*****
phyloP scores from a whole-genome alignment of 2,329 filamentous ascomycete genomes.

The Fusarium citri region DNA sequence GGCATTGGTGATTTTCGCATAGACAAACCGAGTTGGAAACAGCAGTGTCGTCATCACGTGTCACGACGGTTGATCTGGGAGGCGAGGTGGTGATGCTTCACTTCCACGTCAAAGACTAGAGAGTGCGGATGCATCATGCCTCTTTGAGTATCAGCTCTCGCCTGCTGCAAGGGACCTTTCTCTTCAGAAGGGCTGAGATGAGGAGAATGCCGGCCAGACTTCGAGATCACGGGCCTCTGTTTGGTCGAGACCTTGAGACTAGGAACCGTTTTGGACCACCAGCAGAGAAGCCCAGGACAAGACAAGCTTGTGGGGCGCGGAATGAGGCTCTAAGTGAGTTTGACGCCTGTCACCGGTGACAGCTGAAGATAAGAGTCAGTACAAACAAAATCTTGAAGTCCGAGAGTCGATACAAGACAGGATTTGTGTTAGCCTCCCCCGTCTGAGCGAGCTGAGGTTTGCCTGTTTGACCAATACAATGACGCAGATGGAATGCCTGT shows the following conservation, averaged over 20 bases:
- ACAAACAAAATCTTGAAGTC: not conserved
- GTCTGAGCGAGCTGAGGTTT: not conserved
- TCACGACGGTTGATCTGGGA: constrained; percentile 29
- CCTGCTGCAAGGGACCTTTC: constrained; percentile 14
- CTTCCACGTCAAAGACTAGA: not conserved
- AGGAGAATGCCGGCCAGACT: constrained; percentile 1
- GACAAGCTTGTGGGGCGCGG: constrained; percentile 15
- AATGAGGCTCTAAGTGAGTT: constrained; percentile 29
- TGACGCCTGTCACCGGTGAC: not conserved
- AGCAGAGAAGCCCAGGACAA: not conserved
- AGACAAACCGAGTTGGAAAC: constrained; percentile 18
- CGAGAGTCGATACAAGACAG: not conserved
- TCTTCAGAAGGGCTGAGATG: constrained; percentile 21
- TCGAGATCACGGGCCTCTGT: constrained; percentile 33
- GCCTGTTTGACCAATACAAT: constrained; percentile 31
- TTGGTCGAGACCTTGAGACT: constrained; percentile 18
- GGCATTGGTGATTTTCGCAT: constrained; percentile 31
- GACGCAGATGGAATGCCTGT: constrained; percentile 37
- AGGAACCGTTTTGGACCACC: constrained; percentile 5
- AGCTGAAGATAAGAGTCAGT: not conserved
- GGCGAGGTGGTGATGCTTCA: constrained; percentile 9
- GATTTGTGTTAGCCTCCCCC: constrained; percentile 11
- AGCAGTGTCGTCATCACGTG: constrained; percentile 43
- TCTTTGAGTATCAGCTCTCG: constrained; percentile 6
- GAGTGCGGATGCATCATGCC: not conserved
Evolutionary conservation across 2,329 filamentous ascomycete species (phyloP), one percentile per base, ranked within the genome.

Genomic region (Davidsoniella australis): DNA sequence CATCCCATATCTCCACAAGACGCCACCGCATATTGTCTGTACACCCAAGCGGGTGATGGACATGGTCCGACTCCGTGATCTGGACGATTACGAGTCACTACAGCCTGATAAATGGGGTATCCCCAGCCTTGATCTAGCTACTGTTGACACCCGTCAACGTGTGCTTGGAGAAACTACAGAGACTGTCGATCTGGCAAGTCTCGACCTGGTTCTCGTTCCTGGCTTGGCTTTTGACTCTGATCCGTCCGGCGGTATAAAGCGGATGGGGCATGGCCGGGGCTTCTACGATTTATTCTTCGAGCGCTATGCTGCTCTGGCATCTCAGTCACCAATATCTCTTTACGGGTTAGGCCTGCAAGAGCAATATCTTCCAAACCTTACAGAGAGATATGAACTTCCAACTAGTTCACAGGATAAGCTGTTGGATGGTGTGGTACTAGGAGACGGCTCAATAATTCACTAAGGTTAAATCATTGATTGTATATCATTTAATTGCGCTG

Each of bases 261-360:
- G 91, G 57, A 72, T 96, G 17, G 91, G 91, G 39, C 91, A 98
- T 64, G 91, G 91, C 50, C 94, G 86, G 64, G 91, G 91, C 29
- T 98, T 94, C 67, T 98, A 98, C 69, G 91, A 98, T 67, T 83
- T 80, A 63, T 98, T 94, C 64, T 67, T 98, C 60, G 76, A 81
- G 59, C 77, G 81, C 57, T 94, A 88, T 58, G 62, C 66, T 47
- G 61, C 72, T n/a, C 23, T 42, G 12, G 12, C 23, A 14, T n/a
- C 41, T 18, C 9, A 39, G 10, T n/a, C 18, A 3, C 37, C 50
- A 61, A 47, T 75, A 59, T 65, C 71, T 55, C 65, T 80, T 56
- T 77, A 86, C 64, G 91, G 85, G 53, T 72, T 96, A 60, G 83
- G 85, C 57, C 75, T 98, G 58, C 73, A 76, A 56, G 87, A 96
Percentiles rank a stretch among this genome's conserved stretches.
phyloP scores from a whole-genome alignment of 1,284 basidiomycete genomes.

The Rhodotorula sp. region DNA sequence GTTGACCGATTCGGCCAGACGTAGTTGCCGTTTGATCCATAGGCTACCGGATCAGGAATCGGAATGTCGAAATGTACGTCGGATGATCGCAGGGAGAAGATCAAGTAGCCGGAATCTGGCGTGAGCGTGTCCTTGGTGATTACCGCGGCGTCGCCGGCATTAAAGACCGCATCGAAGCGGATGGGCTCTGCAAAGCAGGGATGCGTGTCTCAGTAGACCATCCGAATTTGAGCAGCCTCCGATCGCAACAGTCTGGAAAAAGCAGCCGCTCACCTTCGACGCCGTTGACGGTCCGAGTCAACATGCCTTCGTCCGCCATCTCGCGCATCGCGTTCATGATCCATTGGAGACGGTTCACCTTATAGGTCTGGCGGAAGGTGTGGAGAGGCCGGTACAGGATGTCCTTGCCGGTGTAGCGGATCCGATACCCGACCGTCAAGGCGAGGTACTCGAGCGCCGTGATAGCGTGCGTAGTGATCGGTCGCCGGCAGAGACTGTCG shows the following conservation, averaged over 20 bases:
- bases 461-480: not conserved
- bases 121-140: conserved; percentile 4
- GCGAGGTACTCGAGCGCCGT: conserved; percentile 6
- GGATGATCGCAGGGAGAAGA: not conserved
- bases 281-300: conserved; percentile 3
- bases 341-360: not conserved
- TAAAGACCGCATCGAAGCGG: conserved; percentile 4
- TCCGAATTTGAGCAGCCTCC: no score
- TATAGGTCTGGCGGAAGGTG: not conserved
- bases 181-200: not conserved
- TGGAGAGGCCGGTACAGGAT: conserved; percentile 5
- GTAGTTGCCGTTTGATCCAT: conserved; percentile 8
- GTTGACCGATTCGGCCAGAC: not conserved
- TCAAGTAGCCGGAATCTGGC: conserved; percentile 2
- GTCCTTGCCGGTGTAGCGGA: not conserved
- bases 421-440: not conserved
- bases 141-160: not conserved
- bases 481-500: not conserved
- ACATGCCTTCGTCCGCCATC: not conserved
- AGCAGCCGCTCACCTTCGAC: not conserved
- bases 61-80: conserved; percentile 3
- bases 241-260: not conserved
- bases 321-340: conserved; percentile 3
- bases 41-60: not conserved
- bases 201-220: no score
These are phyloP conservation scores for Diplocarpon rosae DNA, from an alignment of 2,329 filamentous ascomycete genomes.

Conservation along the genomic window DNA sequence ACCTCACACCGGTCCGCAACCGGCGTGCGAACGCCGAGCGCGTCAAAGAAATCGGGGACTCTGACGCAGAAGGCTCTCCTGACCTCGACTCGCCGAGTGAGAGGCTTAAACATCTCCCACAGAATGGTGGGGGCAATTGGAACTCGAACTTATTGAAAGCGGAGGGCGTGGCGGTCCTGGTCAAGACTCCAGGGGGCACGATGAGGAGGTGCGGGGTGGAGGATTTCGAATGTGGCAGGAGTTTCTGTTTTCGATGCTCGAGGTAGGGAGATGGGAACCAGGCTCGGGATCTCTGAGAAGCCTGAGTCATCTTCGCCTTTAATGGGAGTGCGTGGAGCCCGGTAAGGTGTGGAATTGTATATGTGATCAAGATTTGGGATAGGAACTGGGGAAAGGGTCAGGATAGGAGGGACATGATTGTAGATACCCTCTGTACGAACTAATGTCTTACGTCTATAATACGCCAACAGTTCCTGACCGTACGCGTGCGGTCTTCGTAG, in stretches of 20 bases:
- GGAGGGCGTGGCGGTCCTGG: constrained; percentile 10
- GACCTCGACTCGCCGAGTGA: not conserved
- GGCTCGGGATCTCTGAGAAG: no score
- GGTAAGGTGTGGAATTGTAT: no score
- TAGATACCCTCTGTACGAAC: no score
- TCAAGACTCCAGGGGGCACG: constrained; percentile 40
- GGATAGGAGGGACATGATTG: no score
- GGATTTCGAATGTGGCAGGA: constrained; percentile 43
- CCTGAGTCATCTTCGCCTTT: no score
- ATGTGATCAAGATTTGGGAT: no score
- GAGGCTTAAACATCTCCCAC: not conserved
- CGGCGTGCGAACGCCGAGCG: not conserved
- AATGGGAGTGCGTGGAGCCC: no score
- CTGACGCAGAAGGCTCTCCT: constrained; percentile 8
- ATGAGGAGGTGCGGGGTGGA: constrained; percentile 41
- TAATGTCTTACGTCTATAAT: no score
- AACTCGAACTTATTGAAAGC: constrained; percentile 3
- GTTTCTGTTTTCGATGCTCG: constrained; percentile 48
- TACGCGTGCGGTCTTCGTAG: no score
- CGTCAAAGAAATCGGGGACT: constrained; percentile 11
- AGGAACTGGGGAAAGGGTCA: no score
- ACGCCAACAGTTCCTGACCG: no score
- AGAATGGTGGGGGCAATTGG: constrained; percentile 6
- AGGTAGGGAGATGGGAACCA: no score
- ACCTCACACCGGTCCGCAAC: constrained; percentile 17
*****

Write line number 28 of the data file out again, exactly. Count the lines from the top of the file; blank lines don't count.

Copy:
Evolutionary conservation across 2,329 filamentous ascomycete species (phyloP), one percentile per base, ranked within the genome.